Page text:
Starbuck’s strategy focused on three components; high-quality coffee, intimate service, and ambient atmosphere. Starbucks worked closely with growers in Africa, South and Central America, and Asia-Pacific regions to insure the quality of its product. Starbucks called all employees' "partners" and worked hard to train them with the skills necessary to best serve the customer. The atmosphere at Starbucks was crafted after the European-style espresso bar. The company goal was to create ambience through the Starbucks "experience" and by making the area comfortable, yet upscale. Its primary objective was, simply put, to become the “most recognized and respected brand in the world.” This objective required most of the company’s strategic goals to be based on company growth and product innovation. There were many opportunities that made expansion plausible, such as a rise in coffee consumption and untapped metropolitan areas. Starbucks had reached all of its success without spending a large amount of money on advertising. Point-of-sale materials were primarily used and their local-store marketing was far less than the industry average.
Starbucks originally opened in 1971. The Seattle based store began by selling whole Arabic coffee beans to consumers. In 1987 it was purchased by Howard Schultz and he made the company what it is today. The company started selling coffee by the cup and opened new stores in various locations. There were 140 stores in the Northwest and Chicago by 1992, and it was at that time that Schultz decided to take the company public. This allowed him to raise $25 million and open stores across the nation. Starbucks was the dominant specialty-coffee chain in North America by 2002. There were over 5,000 stores which served over 20 million customers world wide.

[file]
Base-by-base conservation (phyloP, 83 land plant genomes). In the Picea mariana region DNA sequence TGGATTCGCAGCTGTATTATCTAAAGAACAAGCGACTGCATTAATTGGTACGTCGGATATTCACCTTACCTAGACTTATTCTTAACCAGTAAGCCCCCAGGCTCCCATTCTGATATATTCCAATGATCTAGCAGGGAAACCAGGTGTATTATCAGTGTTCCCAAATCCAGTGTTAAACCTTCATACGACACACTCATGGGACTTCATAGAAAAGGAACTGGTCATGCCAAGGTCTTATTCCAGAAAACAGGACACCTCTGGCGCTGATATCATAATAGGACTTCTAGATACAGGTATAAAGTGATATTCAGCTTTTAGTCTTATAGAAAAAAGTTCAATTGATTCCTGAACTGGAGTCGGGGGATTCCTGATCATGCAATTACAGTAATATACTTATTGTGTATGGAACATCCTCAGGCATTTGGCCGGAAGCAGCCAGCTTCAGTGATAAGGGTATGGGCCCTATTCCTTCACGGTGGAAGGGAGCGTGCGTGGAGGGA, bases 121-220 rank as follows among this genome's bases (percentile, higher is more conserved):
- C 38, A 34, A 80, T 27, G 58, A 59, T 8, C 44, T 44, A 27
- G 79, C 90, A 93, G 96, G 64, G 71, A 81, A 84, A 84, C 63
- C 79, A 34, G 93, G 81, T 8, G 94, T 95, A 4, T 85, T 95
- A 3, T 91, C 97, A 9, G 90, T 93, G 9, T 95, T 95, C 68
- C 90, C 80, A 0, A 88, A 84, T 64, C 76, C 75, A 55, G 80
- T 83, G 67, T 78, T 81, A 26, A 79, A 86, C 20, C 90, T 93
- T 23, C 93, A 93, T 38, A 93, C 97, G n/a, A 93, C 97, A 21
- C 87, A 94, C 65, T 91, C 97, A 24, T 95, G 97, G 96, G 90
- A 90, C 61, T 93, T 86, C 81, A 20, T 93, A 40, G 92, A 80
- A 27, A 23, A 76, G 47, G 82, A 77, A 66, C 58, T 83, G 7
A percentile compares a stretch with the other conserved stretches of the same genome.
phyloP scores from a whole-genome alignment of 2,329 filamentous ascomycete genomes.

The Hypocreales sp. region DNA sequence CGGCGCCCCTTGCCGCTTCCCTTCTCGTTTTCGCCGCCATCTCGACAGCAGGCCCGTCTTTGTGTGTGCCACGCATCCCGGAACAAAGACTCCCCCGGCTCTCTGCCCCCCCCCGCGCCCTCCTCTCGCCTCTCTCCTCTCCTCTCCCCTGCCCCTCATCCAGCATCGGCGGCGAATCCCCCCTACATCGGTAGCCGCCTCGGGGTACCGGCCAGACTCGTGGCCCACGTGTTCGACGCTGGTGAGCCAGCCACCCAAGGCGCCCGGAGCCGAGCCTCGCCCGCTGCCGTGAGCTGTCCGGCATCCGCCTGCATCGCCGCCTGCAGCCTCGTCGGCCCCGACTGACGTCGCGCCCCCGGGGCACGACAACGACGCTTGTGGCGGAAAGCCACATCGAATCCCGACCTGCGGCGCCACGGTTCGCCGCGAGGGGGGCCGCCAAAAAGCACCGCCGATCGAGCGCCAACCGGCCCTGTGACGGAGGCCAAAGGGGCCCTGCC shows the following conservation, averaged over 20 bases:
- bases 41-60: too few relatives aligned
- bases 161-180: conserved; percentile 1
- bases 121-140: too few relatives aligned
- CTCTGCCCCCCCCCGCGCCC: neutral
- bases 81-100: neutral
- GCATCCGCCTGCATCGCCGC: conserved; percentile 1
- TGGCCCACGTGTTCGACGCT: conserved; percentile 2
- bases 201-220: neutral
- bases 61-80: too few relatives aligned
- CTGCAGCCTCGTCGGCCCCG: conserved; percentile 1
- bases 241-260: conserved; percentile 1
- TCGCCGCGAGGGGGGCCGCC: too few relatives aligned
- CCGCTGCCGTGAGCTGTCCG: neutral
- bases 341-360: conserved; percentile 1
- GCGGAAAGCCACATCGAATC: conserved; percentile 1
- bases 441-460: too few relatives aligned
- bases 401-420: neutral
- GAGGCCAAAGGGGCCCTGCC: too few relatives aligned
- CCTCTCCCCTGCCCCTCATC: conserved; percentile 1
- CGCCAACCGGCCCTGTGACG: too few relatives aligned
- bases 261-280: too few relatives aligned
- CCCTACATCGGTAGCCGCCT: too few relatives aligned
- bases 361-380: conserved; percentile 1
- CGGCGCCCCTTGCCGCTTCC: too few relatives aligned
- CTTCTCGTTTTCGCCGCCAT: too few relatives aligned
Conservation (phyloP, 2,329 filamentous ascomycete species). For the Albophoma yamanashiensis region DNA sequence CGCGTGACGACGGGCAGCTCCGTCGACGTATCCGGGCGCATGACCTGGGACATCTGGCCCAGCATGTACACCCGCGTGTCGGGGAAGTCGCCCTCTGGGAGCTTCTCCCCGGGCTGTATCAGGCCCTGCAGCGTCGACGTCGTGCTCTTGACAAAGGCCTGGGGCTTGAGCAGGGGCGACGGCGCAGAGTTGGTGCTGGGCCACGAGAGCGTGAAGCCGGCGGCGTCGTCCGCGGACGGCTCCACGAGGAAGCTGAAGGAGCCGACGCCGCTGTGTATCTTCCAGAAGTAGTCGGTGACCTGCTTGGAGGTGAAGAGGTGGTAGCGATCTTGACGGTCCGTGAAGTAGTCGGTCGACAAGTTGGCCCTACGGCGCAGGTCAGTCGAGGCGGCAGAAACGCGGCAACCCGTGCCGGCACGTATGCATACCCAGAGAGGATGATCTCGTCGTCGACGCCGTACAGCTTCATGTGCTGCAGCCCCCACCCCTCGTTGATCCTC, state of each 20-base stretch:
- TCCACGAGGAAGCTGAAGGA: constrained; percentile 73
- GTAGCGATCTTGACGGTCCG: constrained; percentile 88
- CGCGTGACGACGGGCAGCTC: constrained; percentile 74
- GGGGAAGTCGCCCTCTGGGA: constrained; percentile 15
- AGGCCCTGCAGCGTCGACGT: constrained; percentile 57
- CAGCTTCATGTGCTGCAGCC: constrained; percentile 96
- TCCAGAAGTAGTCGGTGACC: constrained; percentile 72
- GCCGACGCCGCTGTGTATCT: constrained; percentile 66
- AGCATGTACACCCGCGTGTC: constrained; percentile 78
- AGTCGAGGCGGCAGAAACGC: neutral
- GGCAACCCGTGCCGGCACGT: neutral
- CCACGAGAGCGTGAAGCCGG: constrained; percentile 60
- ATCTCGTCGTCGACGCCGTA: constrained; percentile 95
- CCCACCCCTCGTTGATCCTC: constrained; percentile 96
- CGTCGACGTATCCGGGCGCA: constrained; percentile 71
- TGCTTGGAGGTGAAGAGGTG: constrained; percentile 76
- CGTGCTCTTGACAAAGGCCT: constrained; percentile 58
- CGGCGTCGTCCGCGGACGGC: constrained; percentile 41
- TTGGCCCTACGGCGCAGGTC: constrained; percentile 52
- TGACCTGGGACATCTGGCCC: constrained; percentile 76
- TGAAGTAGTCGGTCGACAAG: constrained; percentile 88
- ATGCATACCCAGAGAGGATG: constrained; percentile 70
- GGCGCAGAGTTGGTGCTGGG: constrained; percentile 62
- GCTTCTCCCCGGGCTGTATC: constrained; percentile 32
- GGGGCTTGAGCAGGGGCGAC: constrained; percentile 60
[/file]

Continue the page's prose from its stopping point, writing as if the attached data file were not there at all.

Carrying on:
Starbucks faced various challenges in moving forward. Their marketing research shed light on the fact that their focus had shifted from the consumer towards store growth and product expansion. The research also highlighted the fact that they were lacking in customer service. Through these studies, Starbucks was able to identify what their customers wanted in terms of satisfaction. Consumers wanted Starbucks to make improvements to their service and also start offering better prices and incentive programs.
The company wanted to add an additional 20 hours of labor to all of its stores in order to bring service time down to less than three minutes. Their goal was to enhance the bottom line by achieving sales of $20,000 a week per store. They needed to tie customer service to the bottom line in order to justify their plan to add the additional labor. We will address this issue in our alternate solutions. Other problems identified from this case include the following: Brand Image and Differentiation
Starbucks faced various challenges in moving forward. The first of which was brand image and a lack of product differentiation. Customers often saw little or no difference between Starbucks and smaller coffee chains. Also, in a market research study it was found that more that half of customers felt, at an increasing rate from previous years, that Starbucks only cared about profit and expansion.
Changes in the Customer Profile
At one time Starbucks had established a customer profile, which could be described as an “affluent, well-educated, white-collar female between the ages of 24 and 44.” Most new customers did not fit into this description. They were often less educated, younger, and in a lower income bracket. In certain parts of the country the Starbucks chain often catered to specific minority groups. This new customer base was unfamiliar to the company. Meeting/Exceeding Customer Expectation
When paying a premium price for a product, customers expect to receive superior quality and service. In terms of customer satisfaction, Starbucks was not meeting the expectations of...
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